Avon Grove Charter School History
1994: Educational Reform Creates Charter Schools
Charter Schools were created in October of 1994 with the Charter Schools Program (CSP) authorized by the Federal Department of Education, through an amendment under Title X, Part C of the Elementary and Secondary Education Act of 1965 (ESEA). The CSP was amended in October 1998 by the Charter School Expansion Act of 1998, signed by President Bill Clinton. In January 2001, President George W. Bush signed the the No Child Left Behind Act, further expanding federal role in holding schools accountable for student outcomes.
Pennsylvania's charter schools were established by the Charter School Law, enacted through Act 22 of 1997. The preamble of this law provides that charter schools are intended to, "among other things, improve pupil learning, encourage the use of different and innovative teaching methods, and offer parents and students expanded educational choices."
As of the most recent federal data, in 2016 there were:
1998: Avon Grove School District's Plan to Combine Schools
In January of 1998, Avon Grove School District proposed the closing of Avon Grove Elementary School and Kemblesville Elementary School, combining them on one campus. A year later, construction was approved to to enlarge Penn London Elementary School to a 1,200 student capacity and build Avon Grove Intermediate School for third through sixth grade, serving 2,000 students.
1999: Concerned Citizens for Avon Grove Schools
A group of parents were opposed to this plan becuase they felt neighborhood schools were a better option; small schools mattered, not just class size. In 1999, they formed the Concerned Citizens for Avon Grove Schools and the idea of a charter school was planted. They labled AGIS as a Mega-School and organized a "No Mega-School" write-in campaign to challenge four of the five candidates for the school board. Although they won three of the five seats, Avon Grove School District moved ahead with their construction plan in 2000 and the founding coalition for a charter school, the Avon Grove Schools Action Group (AGSAG), was born.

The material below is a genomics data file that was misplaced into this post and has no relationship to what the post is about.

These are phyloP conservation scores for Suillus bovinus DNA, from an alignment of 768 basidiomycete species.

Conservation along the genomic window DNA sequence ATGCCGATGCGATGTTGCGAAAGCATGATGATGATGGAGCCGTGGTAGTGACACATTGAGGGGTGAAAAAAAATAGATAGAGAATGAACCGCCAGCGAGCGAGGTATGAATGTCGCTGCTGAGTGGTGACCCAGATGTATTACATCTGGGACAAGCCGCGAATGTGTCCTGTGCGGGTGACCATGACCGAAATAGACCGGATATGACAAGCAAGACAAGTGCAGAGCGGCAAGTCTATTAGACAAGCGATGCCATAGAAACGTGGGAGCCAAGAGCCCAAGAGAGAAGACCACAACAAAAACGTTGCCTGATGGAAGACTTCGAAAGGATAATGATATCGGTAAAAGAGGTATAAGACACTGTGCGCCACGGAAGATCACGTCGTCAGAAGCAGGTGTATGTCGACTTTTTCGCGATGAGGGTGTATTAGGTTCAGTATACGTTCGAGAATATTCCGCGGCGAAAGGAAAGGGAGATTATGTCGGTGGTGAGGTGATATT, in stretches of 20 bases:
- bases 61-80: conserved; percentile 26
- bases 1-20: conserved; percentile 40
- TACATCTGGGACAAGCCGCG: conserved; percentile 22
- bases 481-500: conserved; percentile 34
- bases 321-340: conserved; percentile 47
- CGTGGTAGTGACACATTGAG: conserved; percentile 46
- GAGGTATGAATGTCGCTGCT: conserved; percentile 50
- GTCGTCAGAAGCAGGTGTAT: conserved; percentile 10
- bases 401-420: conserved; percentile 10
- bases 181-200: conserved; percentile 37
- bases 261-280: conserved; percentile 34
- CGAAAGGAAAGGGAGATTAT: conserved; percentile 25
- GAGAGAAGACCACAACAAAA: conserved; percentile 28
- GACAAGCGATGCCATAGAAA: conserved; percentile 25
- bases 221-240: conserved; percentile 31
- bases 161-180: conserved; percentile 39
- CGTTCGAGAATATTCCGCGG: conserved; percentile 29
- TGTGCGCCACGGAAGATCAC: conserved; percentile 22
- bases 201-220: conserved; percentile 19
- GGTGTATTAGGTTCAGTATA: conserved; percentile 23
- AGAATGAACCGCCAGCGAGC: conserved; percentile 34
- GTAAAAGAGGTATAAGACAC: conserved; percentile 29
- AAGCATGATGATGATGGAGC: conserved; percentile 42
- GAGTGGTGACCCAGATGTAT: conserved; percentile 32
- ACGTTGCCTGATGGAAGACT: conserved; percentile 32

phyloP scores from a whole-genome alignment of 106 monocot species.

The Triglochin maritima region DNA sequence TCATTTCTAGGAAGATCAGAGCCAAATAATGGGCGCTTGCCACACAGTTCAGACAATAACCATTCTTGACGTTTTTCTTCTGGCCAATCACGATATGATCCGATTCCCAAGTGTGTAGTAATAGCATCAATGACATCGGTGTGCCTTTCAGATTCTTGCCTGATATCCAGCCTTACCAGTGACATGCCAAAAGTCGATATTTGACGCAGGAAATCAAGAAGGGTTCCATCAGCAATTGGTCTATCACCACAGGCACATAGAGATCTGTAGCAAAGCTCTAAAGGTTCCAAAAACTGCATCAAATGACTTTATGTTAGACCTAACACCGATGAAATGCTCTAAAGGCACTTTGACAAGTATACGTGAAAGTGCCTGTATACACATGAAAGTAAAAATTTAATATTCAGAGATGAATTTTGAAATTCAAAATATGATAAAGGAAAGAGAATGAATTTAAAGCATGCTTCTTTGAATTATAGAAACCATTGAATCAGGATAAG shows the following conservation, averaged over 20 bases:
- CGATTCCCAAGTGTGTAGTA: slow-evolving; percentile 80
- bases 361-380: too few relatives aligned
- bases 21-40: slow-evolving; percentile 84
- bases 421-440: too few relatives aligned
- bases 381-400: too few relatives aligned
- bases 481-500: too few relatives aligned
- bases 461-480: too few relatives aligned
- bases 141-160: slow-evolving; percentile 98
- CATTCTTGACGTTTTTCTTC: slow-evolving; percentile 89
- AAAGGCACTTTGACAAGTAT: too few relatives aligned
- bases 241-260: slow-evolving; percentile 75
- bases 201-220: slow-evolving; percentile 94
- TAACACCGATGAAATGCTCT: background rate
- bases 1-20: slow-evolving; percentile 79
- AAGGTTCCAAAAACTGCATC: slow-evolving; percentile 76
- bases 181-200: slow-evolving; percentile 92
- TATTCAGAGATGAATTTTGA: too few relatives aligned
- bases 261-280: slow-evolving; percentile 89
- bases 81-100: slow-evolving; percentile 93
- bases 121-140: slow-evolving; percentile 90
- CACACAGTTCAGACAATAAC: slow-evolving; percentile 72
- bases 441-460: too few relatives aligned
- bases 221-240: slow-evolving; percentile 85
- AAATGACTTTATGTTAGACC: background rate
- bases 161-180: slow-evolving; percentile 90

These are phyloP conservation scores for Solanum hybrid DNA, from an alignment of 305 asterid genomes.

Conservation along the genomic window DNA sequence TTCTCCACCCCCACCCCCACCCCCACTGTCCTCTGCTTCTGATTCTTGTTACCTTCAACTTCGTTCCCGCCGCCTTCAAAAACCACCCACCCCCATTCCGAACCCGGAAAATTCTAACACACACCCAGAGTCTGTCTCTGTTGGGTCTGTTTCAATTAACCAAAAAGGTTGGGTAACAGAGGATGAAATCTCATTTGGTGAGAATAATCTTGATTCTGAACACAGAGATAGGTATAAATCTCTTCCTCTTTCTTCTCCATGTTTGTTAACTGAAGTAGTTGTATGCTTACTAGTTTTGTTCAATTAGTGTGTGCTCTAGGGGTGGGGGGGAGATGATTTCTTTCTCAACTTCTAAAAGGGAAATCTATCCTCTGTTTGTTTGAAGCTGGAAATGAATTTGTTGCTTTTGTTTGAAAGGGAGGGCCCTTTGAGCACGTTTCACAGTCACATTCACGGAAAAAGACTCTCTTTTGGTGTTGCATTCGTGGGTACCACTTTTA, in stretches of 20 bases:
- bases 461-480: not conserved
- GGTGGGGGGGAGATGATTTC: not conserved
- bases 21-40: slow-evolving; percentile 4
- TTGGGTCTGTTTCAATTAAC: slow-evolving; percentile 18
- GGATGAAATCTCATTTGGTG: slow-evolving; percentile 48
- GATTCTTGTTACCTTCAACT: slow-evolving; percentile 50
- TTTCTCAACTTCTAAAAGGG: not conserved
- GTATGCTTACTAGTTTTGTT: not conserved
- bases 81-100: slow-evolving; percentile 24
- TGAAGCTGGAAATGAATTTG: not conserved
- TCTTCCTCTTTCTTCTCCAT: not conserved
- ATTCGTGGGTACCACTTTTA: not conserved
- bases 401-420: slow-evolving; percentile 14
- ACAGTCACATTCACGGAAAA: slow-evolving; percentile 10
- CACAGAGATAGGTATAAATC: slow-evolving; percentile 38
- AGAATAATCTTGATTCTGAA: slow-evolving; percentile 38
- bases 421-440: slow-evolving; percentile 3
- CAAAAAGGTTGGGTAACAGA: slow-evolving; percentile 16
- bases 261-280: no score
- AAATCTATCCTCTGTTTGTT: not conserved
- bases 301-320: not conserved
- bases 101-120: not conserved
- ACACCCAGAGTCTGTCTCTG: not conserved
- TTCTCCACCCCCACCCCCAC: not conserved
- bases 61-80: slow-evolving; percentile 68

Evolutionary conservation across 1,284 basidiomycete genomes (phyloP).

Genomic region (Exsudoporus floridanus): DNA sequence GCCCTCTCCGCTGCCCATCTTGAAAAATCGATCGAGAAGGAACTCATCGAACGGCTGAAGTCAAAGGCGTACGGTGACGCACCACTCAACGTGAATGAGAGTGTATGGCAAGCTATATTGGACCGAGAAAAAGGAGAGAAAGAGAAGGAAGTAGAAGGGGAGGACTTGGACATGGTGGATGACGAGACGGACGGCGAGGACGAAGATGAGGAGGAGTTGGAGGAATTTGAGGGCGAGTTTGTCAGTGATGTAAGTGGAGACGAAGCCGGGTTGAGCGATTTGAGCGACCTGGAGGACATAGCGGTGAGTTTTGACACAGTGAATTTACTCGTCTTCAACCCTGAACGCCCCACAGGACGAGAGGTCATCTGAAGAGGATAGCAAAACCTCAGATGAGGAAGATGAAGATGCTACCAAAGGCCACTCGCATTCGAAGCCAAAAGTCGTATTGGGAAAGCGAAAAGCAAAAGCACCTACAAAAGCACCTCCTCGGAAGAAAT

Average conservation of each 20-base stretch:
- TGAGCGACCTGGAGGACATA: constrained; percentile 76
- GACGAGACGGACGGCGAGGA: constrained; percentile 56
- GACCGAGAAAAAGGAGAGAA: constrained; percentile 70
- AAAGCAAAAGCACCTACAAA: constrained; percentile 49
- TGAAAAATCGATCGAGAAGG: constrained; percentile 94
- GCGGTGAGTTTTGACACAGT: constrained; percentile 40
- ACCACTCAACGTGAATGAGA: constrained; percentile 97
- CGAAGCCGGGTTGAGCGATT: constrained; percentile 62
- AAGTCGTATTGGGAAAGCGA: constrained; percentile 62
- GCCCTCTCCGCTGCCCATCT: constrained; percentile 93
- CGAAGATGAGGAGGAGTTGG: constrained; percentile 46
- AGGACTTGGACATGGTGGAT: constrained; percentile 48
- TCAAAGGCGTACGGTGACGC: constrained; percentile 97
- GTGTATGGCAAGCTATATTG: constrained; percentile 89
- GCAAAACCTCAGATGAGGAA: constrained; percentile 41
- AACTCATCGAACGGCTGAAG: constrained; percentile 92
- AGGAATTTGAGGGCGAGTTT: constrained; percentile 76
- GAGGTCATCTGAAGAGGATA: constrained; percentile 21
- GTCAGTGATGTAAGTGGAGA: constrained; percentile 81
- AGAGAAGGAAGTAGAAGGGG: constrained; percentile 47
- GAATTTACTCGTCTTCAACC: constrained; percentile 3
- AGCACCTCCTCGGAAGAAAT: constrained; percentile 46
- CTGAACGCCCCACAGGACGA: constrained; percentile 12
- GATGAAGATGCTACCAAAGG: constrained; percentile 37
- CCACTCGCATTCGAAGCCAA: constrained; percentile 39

The AGSAG met weekly for two years, paving the way for Avon Grove Charter School – exploring Educational Management Organizations, planning grants, conducting a Demand Survey by Wharton, and applying for a charter.
2000: The Founding Principles
The goal of our school's founding Board of Trustees and admistration was for AGCS to be a place where children would be transformed to individuals who knew their self-worth and were well prepared to live in a global world. They narrowed their goals into these principles:
- AGCS is a public school, free of charge, that will provide a choice for the education of the children of our community.
- Those who choose to attend AGCS will be engaged in an academically challenging curriculum based in a small school setting with individualized learning plans for each student.
- Success of a student's education will depend on parental involvement an participation with the community.
- AGCS is independent of the district and is governed by its own Board of Directors who are held drectly accountable for the goals outlined in its charter.
They strived to create a nurturing environment where students were known and cared for by the teachers and staff. They hired teachers who would create an everlasting educational experience; teachers who were inspired, enthusiastic, confident and value-driven. The focus for discipline would be behavior modification instead of behavior management.
2002: Avon Grove Charter School Opens
Our charter was approved in April of 2002 and in June, AGCS leased the old Avon Grove Elementary School on State Road in West Grove.
They had just over two months to get the school ready - hiring teachers and staff, enrolling students, procuring furniture and fixtures, ordering supplies, finalizing curriculum... a long list of challenges! In spite of the tight deadline, Avon Grove Charter School opened it's doors in September of 2002, eager to welcome our 375 new students.
Enrollment climbed rapidly to 1,137 by the 2006-2007 school year. We were outgrowing our school and needed to find more space.
2008: The Early Learning Center at Kemblesville
The answer to our need for space came in 2007 with the 43,000 square foot Kemblesville Elementary School building, which had been abandoned for five years and was in a state of disrepair. The structure had a constantly leaking roof, mold, old construction materials, vandalism and graffiti damage, as well as a structurally unsound classroom wing. In order to meet the school’s population growth needs, construction began immediately to transform the building into the AGCS Early Learning Center.
The ELC opened in September 2008 with a new central wing, colorful finishes, creative space planning, and lively elements, such as the “trees of knowledge” throughout. However, the building isn't what makes the ELC such a special place; it's the caring family-feel created by our nurturing teachers and staff. We call our students "friends" instead of "boys and girls." Here, teachers have the freedom to use their creativity in order to meet grade-level standards. Our friends learn through discovery and play based learning centers, partner work, games, dramatic play, and small groups. At this welcoming school, children grow to love learning!